This is to bridge the gap of inexperience within the company. This would mean that recent graduates would need to align with an experienced industry professional.
Such a scheme is not only advantageous to a recent graduate, but would prove beneficial to an industry worker with valuable work experience, but currently out of a job; or industry professionals that are looking to go into private business and consulting.
In parallel to the CAC registration program, the Department of Petroleum Resources (DPR) should have a special category for these youth companies involved in this program, to subsidize and fast track their certification process.
The laxity involved in the certification of these companies is by no means a compromise to standard and safety, but based on the premise that these companies will be assimilated and paired with established companies with all prerequisite qualifications, certifications and accreditation.
Acceptable DPR licensing categories for this program will be the general category and the major category, with the services to be licensed within these categories left at the discretion of DPR; depending on the qualifications and credentials of the company’s shareholders.
Upon successful company registration and licensing by DPR, these companies should be registered with Nigerian Content Development and Monitoring Board (NCDMB), as a special “Youth Integration Company”.
The aim of this status is for these companies to be assimilated into the industry, and for these companies to benefit from a training program. While NCDMB fulfills its remit of vetting the industry procurement processes to ensure Nigerian local content requirements are adhered to during the award of contracts, as directed by the Local Content Act; it should take this opportunity to mandate that these Youth Integration companies are paired with the established bidding companies, as a prerequisite for contract award.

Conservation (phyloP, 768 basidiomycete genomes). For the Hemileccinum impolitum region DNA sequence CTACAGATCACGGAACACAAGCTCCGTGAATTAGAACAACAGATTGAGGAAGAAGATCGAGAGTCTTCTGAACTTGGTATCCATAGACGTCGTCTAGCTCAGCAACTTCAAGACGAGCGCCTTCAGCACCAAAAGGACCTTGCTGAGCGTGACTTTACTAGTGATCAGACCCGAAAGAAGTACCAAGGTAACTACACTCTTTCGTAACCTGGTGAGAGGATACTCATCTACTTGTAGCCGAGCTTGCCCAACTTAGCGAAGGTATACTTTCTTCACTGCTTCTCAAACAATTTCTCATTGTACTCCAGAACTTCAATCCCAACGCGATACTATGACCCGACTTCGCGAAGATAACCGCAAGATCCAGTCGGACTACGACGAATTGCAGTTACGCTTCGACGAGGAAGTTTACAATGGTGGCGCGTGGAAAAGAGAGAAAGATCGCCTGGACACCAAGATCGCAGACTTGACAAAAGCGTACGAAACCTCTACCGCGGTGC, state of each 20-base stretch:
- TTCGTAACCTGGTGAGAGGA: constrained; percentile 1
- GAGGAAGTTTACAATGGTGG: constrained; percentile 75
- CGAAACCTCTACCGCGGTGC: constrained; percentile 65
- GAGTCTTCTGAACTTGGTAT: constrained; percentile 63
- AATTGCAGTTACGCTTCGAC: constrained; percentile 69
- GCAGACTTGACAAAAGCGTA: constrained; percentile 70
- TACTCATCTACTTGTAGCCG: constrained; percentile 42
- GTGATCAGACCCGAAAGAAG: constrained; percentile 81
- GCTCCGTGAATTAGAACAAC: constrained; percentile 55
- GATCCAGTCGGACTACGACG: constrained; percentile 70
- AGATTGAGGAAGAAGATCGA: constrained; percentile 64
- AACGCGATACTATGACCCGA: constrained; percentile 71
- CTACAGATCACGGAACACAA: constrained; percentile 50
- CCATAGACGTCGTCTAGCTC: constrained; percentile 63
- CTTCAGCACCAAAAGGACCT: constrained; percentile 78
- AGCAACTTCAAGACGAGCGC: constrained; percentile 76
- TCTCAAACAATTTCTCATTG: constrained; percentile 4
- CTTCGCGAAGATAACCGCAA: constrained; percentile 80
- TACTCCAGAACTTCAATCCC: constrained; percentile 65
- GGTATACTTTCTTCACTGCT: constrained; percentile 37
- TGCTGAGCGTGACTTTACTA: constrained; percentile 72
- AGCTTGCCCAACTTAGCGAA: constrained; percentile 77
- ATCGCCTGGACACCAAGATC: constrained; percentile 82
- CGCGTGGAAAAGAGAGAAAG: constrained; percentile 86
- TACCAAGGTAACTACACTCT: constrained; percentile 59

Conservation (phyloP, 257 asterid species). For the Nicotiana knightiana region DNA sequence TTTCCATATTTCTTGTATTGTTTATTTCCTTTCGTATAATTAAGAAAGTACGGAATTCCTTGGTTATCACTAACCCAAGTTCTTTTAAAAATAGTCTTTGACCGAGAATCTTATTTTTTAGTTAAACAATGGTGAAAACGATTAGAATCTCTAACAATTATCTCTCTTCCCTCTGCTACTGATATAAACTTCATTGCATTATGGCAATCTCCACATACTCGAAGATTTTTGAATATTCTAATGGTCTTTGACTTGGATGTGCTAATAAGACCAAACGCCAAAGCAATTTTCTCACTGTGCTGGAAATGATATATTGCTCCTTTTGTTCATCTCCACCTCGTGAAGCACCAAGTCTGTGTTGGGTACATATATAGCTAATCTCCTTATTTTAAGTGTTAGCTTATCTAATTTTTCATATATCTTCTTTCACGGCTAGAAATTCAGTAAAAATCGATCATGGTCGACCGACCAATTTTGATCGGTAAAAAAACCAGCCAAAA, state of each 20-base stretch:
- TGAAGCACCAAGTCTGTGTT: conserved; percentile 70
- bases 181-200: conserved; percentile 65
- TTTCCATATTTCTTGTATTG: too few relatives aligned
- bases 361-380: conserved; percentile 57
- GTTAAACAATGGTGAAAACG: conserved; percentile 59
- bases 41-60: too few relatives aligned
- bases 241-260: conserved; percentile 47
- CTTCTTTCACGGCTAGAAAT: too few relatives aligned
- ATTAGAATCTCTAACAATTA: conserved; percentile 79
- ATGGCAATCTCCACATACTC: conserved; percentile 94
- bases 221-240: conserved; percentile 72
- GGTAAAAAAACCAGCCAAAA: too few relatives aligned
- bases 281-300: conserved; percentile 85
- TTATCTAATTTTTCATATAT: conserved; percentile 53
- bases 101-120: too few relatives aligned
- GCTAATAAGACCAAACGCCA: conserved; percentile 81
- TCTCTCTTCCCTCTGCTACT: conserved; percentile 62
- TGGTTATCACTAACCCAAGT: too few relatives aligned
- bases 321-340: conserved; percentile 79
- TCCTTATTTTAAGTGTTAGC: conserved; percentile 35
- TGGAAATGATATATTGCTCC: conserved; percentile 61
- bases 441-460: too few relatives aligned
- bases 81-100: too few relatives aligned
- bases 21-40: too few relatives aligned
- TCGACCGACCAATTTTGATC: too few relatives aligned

In turn, these youth companies will act as subcontractors to the awardee, and will be required to execute a part of the contract scope. Furthermore, as it is a requirement for all companies operating in the Nigerian oil and gas industry to provide a plan and execute training for its local personnel, adequate training plans for these youth companies must be submitted by the Contractor, and approved by NCDMB before the Award of the contract, or start of the project.
The Contractor shall be required to provide the necessary insurance coverage and necessary guarantees to enable its paired Youth Integration Company (now subcontractor) execute its work.
Labour market integration training and o rientation There is a catch 22 situation in the sense that oil and gas companies are looking to employ candidates that possess certain skillsets which are attained through industry work experience.
This puts our graduates in the dark, as no matter their academic achievement, they cannot attain these skills they are not privy to. In order to ease integration of the graduates into the labour force, the onus is on the government to ensure that they are taught these vital skills after graduation.